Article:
At the end of the 19th century, the Industrial Revolution changed many social conditions, which in turn, changed adoption practices. For most of human history the heritage of a child who moved from one family to another had been known to the adoptee as well as to the community.
With industrialization, people moved away from their supporting communities. As women left their families to work in cities, the incidence of pregnancies by single women increased. Children needed families not because their mothers had died but because their mothers were single in a culture that attached enormous stigma to both the unwed mother and the illegitimate child.
Without the support of smaller communities, adoption became institutionalized. It soon became standard practice to close original birth records and adoption records, to protect the adoptee and birth mother from the prying eyes of an unforgiving public. After World War II, records were sealed from everyone, including the birth parent and the adoptee.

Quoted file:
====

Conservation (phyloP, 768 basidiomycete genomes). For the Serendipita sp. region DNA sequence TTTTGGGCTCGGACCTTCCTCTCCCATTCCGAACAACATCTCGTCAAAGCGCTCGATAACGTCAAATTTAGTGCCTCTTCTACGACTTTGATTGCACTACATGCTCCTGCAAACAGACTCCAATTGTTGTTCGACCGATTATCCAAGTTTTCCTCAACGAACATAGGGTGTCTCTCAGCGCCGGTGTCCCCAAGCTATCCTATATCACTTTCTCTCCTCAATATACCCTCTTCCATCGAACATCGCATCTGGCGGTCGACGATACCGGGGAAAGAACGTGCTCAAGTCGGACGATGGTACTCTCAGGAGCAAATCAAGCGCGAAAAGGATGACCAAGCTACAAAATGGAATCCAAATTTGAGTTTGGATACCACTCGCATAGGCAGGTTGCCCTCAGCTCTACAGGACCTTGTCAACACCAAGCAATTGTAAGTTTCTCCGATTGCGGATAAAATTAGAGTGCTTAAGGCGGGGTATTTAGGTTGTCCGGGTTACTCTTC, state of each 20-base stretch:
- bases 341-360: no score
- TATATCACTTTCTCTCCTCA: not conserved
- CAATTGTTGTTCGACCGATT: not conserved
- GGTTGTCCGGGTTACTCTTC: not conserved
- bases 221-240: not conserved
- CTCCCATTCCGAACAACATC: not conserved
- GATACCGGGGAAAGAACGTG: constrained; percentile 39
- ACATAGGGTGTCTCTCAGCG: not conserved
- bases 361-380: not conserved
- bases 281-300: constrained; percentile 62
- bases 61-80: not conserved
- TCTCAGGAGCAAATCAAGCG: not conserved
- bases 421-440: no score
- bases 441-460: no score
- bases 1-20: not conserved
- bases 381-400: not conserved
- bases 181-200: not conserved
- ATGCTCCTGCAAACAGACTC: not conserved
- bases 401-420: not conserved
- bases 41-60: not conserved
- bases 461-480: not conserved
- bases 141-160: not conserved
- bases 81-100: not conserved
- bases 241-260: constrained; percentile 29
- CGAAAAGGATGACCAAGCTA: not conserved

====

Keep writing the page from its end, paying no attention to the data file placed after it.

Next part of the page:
Adoptees were not told they were adopted -- to keep the "shame" of their birth from them. Members of the community seldom knew which children had been adopted. In an era when environment was considered more influential to individual development than genetics, people considered a child's origins to have little significance.
The adoptees who grew up in that era learned something different. They have pointed out that despite a legal decree that ignores past connections, it is not possible to sever historical, biological and spiritual ties to one's ancestors. The adoptive family truly becomes the adoptee's family; the adoptive parents become the adoptee's mother and father. But heritage and ancestry can never be altered.
Post-war adoptees began to say this publicly, through books such as Jean Paton's Orphan Voyage and B.J. Lifton's Lost and Found, as well as through advocacy organizations for adoptees like ALMA (Adoptee Liberty Movement Association). At about the same time, people not even connected with the field of adoption began talking about the impact of grief in ways that made sense not only to adoptees but also to birth parents and adoptive parents.